• Employees who report to an employer’s worksite are prohibited from taking paid sick leave intermittently, notwithstanding any agreement between the employer and employee to the contrary, if the leave is taken because the employee:
    • Is subject to a government-imposed quarantine or isolation order related to COVID-19;
    • Has been advised by a health care provider to self-quarantine due to concerns related to COVID-19;
    • Is experiencing symptoms of COVID-19 and is taking leave to obtain a medical diagnosis;
    • Is caring for an individual who either is subject to a quarantine or isolation order related to COVID-19 or has been advised by a health care provider to self-quarantine due to concerns related to COVID-19; or
    • Is experiencing any other substantially similar condition specified by the Secretary of Health and Human Services.

Health Care Providers and Emergency Responders:

  • The definition of “health care provider” includes any individual who is capable of providing health care services necessary to combat the COVID-19 public health emergency.
    • Such individuals include not only medical professionals, but also other workers who are needed to keep hospitals and similar health care facilities well supplied and operational.
    • They further include, for example, workers who are involved in research, development, and production of equipment, drugs, vaccines, and other items needed to combat the COVID-19 public health emergency.
  • The definition of “emergency responder” includes those employees who:
    • interact with and aid individuals with physical or mental health issues, including those who are or may be suffering from COVID19;
    • ensure the welfare and safety of our communities and of our Nation;
    • have specialized training relevant to emergency response; and
    • provide essential services relevant to the American people’s health and wellbeing. The definition allows for the highest official of a state or territory to identify other categories of emergency responders, as necessary.

Stay tuned for further information about the finalized DOL Regulations.  Feel free to reach out to with any COVID-19 related questions or issues.

Click here to download a detailed document of these new regulations.

COVID-19 Small Business Resource

The rapid, worldwide spread of COVID-19 has created a global pandemic that has affected the entire world, including small businesses.  Mazanec, Raskin & Ryder Co., L.P.A. (MR&R) has put together this reference to help your small business survive the crisis.

SBA Disaster Loans

  • The U.S. Small Business Administration (SBA) has declared Ohio an eligible disaster area.
  • Low-interest “disaster loans” are available to eligible small businesses.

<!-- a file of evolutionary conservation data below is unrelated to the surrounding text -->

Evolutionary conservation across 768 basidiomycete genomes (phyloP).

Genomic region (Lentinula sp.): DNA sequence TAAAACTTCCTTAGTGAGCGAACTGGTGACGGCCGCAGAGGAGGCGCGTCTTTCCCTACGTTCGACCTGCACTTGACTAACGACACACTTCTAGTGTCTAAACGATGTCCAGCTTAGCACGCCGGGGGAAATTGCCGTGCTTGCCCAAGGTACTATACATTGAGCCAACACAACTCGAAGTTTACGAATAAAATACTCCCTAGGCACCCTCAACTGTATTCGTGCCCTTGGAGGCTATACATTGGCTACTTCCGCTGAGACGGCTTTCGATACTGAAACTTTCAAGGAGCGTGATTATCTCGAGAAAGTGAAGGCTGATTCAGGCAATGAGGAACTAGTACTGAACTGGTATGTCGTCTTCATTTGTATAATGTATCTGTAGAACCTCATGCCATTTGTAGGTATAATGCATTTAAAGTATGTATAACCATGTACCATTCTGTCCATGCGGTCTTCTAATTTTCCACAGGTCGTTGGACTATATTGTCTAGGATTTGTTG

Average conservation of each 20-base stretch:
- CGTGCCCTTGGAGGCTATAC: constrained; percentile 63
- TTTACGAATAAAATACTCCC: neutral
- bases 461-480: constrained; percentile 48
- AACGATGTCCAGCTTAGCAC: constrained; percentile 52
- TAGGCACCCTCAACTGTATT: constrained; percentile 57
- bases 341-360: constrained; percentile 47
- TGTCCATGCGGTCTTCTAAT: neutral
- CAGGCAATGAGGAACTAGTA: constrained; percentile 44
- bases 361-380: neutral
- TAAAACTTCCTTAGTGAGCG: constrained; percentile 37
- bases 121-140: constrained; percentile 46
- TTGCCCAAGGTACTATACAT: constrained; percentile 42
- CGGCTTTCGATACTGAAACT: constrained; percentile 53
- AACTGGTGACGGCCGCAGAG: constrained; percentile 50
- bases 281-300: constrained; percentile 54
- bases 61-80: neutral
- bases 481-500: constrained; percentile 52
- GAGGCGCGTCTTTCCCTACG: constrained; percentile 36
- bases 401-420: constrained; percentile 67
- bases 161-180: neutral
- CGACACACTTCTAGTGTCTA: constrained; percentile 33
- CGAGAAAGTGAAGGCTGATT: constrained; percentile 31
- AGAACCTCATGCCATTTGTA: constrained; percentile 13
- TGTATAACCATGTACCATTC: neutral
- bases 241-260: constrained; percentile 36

• Offers up to $2 million to assist businesses with loss of revenue due to the COVID-19 pandemic.
  • SBA disaster loans can be used to:
    • Pay fixed debts;
    • Maintain payroll;
    • Maintain accounts payable; and
    • Pay other bills that are not able to be paid
  • Loan interest rate: 3.75%.
  • Long term repayment plans are available – maximum of 30 years.
    • Loan terms are determined on a case-by-case basis.
  • The loan application is available for download to print in paper form or can be submitted online at the SBA website.
  • For further information:


  • On March 25, 2020, the U.S. Senate passed a COVID-19 stimulus bill which will:
  • Inject approximately $2 trillion into the U.S. economy.
  • While not yet passed through the House, leaders have indicated they are interested and will approve the plan quickly.
  • President Donald Trump has indicated that he would “absolutely” sign the bill once it passes through the House.
    • Available assistance to businesses with 500 or fewer employees:
      • $350 billion dedicated to the prevention of layoffs and closures of businesses.
      • Businesses that maintain a payroll during the COVID-19 crisis are able to receive cash flow assistance for a period of up to 8 weeks.
        • Able to utilize the loan for payroll, mortgages/rent, and utilities.
        • The loan amount would be forgiven under certain circumstances.
  • MR&R’s website will continue to provide updates on this bill as they are announced.

The Families First Coronavirus Response Act (FFCRA)

  • Businesses of 500 or fewer employees:
    • Paid Sick Leave (Division E):
      • Full time employees – 2 weeks or 80 hours of paid sick leave.
      • Part time employees – an equivalent of the number of hours worked over an average two-week period.
      • Pay:
        • Employee’s regular pay rate or $511.00 per day, whichever is the lesser amount, if:
          • A government quarantine order has been enacted;
          • The employee has been advised by a medical professional to “self-quarantine”; or
          • The employee is experiencing any symptoms of COVID-19 and is also actively seeking a medical diagnosis.
      • Employers cannot:
        • Require employees to find replacement work to cover the missed time; or
        • Require the use of other paid leave that may or may not be already provided as a benefit by the employer.
      • This benefit is only to be used when an employee cannot work, including working remotely/virtually, due to any circumstances related to COVID-19.